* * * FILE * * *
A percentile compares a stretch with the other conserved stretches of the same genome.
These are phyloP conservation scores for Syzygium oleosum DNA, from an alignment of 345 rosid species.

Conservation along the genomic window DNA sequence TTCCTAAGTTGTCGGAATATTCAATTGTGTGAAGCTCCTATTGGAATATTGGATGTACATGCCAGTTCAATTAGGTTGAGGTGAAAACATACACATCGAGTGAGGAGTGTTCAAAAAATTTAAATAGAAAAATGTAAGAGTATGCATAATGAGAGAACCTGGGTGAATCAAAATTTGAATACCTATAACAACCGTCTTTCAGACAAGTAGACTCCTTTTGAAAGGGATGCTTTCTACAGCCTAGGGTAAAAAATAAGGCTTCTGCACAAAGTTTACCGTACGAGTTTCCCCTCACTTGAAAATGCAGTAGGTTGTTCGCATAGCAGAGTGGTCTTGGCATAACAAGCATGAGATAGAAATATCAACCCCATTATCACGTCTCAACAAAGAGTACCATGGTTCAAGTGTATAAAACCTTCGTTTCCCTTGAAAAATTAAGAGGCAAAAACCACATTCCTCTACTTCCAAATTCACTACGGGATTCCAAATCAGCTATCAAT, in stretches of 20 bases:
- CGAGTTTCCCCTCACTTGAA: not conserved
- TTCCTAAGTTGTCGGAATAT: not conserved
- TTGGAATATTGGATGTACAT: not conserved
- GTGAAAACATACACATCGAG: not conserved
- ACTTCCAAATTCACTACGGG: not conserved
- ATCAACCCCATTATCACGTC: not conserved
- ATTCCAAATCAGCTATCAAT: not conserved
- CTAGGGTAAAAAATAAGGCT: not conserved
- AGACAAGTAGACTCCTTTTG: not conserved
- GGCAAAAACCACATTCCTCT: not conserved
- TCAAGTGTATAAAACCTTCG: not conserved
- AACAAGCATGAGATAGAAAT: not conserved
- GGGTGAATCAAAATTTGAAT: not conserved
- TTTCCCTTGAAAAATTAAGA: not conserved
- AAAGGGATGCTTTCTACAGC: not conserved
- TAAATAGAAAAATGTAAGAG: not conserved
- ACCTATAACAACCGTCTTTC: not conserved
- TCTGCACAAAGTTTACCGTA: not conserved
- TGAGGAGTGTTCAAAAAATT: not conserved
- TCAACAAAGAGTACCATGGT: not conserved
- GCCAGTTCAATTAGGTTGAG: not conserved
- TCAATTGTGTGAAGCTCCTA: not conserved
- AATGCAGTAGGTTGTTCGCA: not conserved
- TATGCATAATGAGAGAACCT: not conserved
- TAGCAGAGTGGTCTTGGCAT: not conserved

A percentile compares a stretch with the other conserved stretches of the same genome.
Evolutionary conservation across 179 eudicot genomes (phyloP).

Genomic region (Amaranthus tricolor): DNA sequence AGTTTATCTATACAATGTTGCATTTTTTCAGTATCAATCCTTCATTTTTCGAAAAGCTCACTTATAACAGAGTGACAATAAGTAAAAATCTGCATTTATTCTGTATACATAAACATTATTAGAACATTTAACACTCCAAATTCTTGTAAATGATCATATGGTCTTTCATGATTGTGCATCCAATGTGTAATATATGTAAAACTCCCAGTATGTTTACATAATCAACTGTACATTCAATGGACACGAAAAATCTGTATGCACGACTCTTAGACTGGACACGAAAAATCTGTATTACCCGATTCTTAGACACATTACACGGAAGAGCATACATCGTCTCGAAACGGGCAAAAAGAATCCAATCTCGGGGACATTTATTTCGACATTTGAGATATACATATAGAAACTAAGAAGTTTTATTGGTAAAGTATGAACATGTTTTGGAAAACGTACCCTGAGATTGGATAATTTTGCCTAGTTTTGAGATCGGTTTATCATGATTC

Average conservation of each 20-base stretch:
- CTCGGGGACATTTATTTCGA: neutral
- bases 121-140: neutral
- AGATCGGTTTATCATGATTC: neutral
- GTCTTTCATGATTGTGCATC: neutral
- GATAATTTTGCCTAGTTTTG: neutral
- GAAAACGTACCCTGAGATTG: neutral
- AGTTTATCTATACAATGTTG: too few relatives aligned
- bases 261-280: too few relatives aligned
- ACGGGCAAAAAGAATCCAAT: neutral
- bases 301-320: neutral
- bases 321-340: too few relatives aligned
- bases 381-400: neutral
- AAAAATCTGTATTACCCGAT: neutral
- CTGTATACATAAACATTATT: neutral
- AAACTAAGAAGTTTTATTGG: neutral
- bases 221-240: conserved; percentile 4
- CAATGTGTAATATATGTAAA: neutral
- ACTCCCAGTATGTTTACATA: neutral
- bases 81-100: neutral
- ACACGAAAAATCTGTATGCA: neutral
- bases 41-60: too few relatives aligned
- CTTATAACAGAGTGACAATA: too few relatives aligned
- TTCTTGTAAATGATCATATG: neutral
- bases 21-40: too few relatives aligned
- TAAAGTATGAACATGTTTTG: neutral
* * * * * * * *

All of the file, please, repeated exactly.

A percentile compares a stretch with the other conserved stretches of the same genome.
These are phyloP conservation scores for Syzygium oleosum DNA, from an alignment of 345 rosid species.

Conservation along the genomic window DNA sequence TTCCTAAGTTGTCGGAATATTCAATTGTGTGAAGCTCCTATTGGAATATTGGATGTACATGCCAGTTCAATTAGGTTGAGGTGAAAACATACACATCGAGTGAGGAGTGTTCAAAAAATTTAAATAGAAAAATGTAAGAGTATGCATAATGAGAGAACCTGGGTGAATCAAAATTTGAATACCTATAACAACCGTCTTTCAGACAAGTAGACTCCTTTTGAAAGGGATGCTTTCTACAGCCTAGGGTAAAAAATAAGGCTTCTGCACAAAGTTTACCGTACGAGTTTCCCCTCACTTGAAAATGCAGTAGGTTGTTCGCATAGCAGAGTGGTCTTGGCATAACAAGCATGAGATAGAAATATCAACCCCATTATCACGTCTCAACAAAGAGTACCATGGTTCAAGTGTATAAAACCTTCGTTTCCCTTGAAAAATTAAGAGGCAAAAACCACATTCCTCTACTTCCAAATTCACTACGGGATTCCAAATCAGCTATCAAT, in stretches of 20 bases:
- CGAGTTTCCCCTCACTTGAA: not conserved
- TTCCTAAGTTGTCGGAATAT: not conserved
- TTGGAATATTGGATGTACAT: not conserved
- GTGAAAACATACACATCGAG: not conserved
- ACTTCCAAATTCACTACGGG: not conserved
- ATCAACCCCATTATCACGTC: not conserved
- ATTCCAAATCAGCTATCAAT: not conserved
- CTAGGGTAAAAAATAAGGCT: not conserved
- AGACAAGTAGACTCCTTTTG: not conserved
- GGCAAAAACCACATTCCTCT: not conserved
- TCAAGTGTATAAAACCTTCG: not conserved
- AACAAGCATGAGATAGAAAT: not conserved
- GGGTGAATCAAAATTTGAAT: not conserved
- TTTCCCTTGAAAAATTAAGA: not conserved
- AAAGGGATGCTTTCTACAGC: not conserved
- TAAATAGAAAAATGTAAGAG: not conserved
- ACCTATAACAACCGTCTTTC: not conserved
- TCTGCACAAAGTTTACCGTA: not conserved
- TGAGGAGTGTTCAAAAAATT: not conserved
- TCAACAAAGAGTACCATGGT: not conserved
- GCCAGTTCAATTAGGTTGAG: not conserved
- TCAATTGTGTGAAGCTCCTA: not conserved
- AATGCAGTAGGTTGTTCGCA: not conserved
- TATGCATAATGAGAGAACCT: not conserved
- TAGCAGAGTGGTCTTGGCAT: not conserved

A percentile compares a stretch with the other conserved stretches of the same genome.
Evolutionary conservation across 179 eudicot genomes (phyloP).

Genomic region (Amaranthus tricolor): DNA sequence AGTTTATCTATACAATGTTGCATTTTTTCAGTATCAATCCTTCATTTTTCGAAAAGCTCACTTATAACAGAGTGACAATAAGTAAAAATCTGCATTTATTCTGTATACATAAACATTATTAGAACATTTAACACTCCAAATTCTTGTAAATGATCATATGGTCTTTCATGATTGTGCATCCAATGTGTAATATATGTAAAACTCCCAGTATGTTTACATAATCAACTGTACATTCAATGGACACGAAAAATCTGTATGCACGACTCTTAGACTGGACACGAAAAATCTGTATTACCCGATTCTTAGACACATTACACGGAAGAGCATACATCGTCTCGAAACGGGCAAAAAGAATCCAATCTCGGGGACATTTATTTCGACATTTGAGATATACATATAGAAACTAAGAAGTTTTATTGGTAAAGTATGAACATGTTTTGGAAAACGTACCCTGAGATTGGATAATTTTGCCTAGTTTTGAGATCGGTTTATCATGATTC

Average conservation of each 20-base stretch:
- CTCGGGGACATTTATTTCGA: neutral
- bases 121-140: neutral
- AGATCGGTTTATCATGATTC: neutral
- GTCTTTCATGATTGTGCATC: neutral
- GATAATTTTGCCTAGTTTTG: neutral
- GAAAACGTACCCTGAGATTG: neutral
- AGTTTATCTATACAATGTTG: too few relatives aligned
- bases 261-280: too few relatives aligned
- ACGGGCAAAAAGAATCCAAT: neutral
- bases 301-320: neutral
- bases 321-340: too few relatives aligned
- bases 381-400: neutral
- AAAAATCTGTATTACCCGAT: neutral
- CTGTATACATAAACATTATT: neutral
- AAACTAAGAAGTTTTATTGG: neutral
- bases 221-240: conserved; percentile 4
- CAATGTGTAATATATGTAAA: neutral
- ACTCCCAGTATGTTTACATA: neutral
- bases 81-100: neutral
- ACACGAAAAATCTGTATGCA: neutral
- bases 41-60: too few relatives aligned
- CTTATAACAGAGTGACAATA: too few relatives aligned
- TTCTTGTAAATGATCATATG: neutral
- bases 21-40: too few relatives aligned
- TAAAGTATGAACATGTTTTG: neutral